White Claret: Bordeaux’s best kept secret
Author: Philip Moulin
In the 1950s, hard though it is to imagine today, over half of all Bordeaux vineyards were planted to white grape varieties. Admittedly the vast majority of the wine those vines produced were instantly forgettable – mostly dry whites from the Entre-Deux-Mers region, they were over-cropped, thin and acidic. However, the fact that today white wine accounts for a mere 10 percent of Bordeaux production, attests to there having been a seismic shift in consumer tastes over the last 50 or so years.
In many ways, those insipid dry whites of yesteryear did for white Bordeaux what Liebfraumilch did for German wines in the early ‘80s – in other words, ruined its reputation. That is a tragedy in many ways, but also means that white Bordeaux is now one of the best-value wines in the world. To the majority of our customers (in fact, this applies for most merchants selling wine above a certain level in this country too), if we mention Bordeaux, they think “Claret” (which is to say, red Bordeaux).
The Bordelais themselves are in part to blame here, for they have very successfully cultivated a brand image which revolves around the glossy, aspirational, expensive and conservative Grand Cru Classés – Margaux and Pauillac, the Rothschilds and the Bartons – grand names with grand prices, for people who “really know their wine”. Buying Claret, particularly since it’s become an investment as well, has become an almost elitist occupation, and the younger wine buyers and wine educators in the world – the people buying wine for restaurants and the people serving them, often can’t conceive of even tasting these fancy names. They need something they can taste themselves and sell to mere mortals, without any snobbery or mystique. And how is a crusty-sounding white Graves such as Ch. Lalique de Bellegrave (an entirely fictitious example) ever going to find a spot on a wine list in Hoxton?
If I were to ask you what you might be serving at your barbecue this weekend, I’d bet 10/1 some sort of delicate rosé will be high up the list, followed probably by a crunchy Kiwi Sauvignon, possibly a glass of Sancerre (I’m excluding the reds here obviously), or maybe something more niche like a cheeky Roero or one of those new wave South African Chenins. What I’m sure very few of you will say is that you are reaching for a bottle of white Graves, or a dry white from Sauternes – because, for most people, these wines are simply not on the vinous radar.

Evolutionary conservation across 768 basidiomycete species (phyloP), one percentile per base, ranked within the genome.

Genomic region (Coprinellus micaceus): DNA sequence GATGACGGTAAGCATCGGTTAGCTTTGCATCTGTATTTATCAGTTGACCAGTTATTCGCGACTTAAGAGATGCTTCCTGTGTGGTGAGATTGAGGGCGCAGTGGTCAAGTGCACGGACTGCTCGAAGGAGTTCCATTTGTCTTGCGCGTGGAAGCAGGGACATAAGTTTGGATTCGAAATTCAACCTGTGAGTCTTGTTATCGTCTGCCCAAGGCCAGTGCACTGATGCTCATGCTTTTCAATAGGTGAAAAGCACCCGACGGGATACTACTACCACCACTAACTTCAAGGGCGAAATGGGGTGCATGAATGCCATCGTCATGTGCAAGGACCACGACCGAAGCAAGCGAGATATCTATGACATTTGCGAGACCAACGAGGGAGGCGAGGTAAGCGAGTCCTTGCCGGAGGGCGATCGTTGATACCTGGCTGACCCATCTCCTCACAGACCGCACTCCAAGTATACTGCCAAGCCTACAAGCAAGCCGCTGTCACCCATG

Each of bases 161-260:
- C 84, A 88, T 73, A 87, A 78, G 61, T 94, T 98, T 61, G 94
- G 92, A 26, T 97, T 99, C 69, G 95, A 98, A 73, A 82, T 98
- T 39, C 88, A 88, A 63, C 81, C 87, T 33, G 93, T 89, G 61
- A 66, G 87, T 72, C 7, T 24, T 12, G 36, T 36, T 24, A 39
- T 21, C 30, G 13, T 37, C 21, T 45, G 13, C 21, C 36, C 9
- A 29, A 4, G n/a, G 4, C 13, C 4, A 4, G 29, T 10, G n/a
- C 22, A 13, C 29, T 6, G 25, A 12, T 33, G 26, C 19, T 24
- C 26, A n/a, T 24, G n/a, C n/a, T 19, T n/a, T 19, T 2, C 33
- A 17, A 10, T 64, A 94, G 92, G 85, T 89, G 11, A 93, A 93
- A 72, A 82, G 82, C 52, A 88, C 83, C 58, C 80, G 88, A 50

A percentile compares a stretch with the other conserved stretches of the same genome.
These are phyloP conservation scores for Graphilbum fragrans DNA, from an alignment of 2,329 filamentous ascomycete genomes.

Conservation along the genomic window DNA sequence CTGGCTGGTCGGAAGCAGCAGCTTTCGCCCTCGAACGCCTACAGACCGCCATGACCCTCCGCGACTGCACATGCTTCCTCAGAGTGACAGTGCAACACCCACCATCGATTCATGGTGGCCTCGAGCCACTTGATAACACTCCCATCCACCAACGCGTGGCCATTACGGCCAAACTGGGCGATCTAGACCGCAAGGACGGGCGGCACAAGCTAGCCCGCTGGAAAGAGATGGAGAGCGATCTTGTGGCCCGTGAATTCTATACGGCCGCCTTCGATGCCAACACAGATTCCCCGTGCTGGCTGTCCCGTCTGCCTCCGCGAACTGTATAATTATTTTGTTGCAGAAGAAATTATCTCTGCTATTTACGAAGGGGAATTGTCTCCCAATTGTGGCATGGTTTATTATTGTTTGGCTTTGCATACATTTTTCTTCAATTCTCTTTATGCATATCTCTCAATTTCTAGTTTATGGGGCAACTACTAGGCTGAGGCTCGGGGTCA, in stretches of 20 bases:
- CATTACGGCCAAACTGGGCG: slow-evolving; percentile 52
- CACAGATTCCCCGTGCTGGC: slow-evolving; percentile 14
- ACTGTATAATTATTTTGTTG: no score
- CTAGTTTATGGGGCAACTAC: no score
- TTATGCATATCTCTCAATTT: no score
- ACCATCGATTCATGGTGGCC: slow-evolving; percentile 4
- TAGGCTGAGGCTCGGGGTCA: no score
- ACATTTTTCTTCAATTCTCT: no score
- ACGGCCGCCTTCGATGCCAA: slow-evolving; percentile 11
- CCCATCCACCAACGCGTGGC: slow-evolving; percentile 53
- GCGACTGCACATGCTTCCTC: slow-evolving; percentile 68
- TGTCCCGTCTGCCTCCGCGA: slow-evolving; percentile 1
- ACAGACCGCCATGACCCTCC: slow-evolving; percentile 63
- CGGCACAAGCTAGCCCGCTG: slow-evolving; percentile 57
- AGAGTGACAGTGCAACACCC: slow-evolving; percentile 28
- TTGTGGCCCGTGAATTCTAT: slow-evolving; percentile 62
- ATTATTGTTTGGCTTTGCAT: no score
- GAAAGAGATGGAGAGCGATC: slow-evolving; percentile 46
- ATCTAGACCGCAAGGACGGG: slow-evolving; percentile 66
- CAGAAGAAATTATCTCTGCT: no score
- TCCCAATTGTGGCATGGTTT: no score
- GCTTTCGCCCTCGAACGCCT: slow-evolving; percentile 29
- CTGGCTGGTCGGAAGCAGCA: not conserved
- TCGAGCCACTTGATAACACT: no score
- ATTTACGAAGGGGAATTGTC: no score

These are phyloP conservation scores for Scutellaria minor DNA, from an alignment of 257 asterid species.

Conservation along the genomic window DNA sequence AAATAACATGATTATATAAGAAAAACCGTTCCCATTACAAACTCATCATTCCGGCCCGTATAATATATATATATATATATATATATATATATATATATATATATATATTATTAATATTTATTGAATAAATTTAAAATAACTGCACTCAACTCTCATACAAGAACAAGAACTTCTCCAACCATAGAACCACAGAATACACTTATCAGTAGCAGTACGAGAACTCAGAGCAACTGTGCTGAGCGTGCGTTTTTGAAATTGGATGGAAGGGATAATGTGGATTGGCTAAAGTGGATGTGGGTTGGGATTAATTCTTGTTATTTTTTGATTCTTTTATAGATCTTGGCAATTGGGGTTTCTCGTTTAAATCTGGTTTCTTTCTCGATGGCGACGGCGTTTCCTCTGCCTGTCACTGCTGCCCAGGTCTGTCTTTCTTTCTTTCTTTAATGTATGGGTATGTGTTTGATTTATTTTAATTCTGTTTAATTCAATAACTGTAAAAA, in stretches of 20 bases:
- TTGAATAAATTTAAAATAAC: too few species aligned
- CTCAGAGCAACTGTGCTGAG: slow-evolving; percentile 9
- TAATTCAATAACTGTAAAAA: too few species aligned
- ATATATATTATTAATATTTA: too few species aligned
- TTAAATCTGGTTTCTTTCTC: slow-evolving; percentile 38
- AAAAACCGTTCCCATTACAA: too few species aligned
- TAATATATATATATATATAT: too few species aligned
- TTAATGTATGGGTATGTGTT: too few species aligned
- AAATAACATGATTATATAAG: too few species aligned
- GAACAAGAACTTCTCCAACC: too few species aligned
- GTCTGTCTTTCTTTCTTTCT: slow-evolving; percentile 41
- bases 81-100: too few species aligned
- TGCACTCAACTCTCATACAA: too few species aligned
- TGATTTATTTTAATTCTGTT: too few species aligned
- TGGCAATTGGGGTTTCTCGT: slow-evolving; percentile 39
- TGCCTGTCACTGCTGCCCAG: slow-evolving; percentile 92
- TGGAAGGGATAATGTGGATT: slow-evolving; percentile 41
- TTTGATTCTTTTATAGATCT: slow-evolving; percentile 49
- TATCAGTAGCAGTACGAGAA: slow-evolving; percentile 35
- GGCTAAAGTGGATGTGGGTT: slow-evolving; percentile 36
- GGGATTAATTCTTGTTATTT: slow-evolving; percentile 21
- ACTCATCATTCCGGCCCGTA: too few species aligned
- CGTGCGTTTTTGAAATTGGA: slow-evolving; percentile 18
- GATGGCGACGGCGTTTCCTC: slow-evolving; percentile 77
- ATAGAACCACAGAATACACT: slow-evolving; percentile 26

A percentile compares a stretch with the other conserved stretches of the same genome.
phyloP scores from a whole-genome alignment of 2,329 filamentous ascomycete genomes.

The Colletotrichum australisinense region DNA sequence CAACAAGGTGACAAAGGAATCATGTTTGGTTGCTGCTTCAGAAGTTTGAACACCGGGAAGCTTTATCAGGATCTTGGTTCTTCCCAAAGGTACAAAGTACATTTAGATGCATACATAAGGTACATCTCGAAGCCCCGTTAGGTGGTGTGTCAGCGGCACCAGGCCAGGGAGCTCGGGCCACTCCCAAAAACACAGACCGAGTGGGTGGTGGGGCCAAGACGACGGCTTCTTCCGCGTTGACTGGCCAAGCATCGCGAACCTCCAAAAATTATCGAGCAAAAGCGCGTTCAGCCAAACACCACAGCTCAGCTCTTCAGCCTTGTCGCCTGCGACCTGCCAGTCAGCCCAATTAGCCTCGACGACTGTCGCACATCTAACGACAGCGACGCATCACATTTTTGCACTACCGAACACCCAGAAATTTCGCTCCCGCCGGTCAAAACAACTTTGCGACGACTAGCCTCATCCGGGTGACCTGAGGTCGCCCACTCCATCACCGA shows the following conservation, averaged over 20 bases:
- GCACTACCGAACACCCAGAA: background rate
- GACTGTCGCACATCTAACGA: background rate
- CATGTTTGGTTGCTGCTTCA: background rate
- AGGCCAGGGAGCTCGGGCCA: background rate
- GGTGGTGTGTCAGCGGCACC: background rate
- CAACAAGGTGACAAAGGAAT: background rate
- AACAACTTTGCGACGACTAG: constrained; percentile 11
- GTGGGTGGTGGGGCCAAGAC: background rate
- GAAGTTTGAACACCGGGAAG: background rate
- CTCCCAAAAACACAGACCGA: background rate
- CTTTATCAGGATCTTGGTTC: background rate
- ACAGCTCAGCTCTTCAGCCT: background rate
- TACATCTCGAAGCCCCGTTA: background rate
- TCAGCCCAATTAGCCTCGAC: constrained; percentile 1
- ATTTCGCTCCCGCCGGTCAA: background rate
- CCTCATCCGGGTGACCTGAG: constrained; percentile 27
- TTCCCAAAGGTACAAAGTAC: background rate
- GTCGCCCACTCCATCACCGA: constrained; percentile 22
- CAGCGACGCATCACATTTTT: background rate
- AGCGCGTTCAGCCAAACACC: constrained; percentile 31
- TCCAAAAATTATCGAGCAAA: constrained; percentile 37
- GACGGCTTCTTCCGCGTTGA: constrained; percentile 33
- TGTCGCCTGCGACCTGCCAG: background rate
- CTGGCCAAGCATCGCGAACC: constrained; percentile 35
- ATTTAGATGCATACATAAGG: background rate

This lack of understanding is not confined to the public, but is common within the trade as well. I recently bought a case of white Pessac from a competitor, having tasted the wine blind in Bordeaux, and I could tell from the deafening silence on the other end of the phone as I was telling him how good it was, that he plainly thought I was mad, and was just delighted to be getting shot of this particular case.
So what is it, and why is it so good? All you really need to know is that white Bordeaux is made with Sémillon (mostly) and Sauvignon Blanc. Sometimes a little Muscadelle can creep in, and other varieties are allowed, but that only serves to complicate matters. Remember this: Sémillon provides the depth and breadth (the shoulders, if you like), while Sauvignon provides the aromatics and the nerve – the raciness. These are fabulous food wines; of the very few wines in the world which genuinely go well with fresh asparagus, white Bordeaux nails it. But you can drink them on their own too, so don’t be afraid to just open a bottle on a summer’s evening. Take the road less travelled, and set your own trend.
Our Wine of the Week is our Extra Ordinary White – a classic white Graves made by the team at Ch. Villa Bel-Air; find out more here.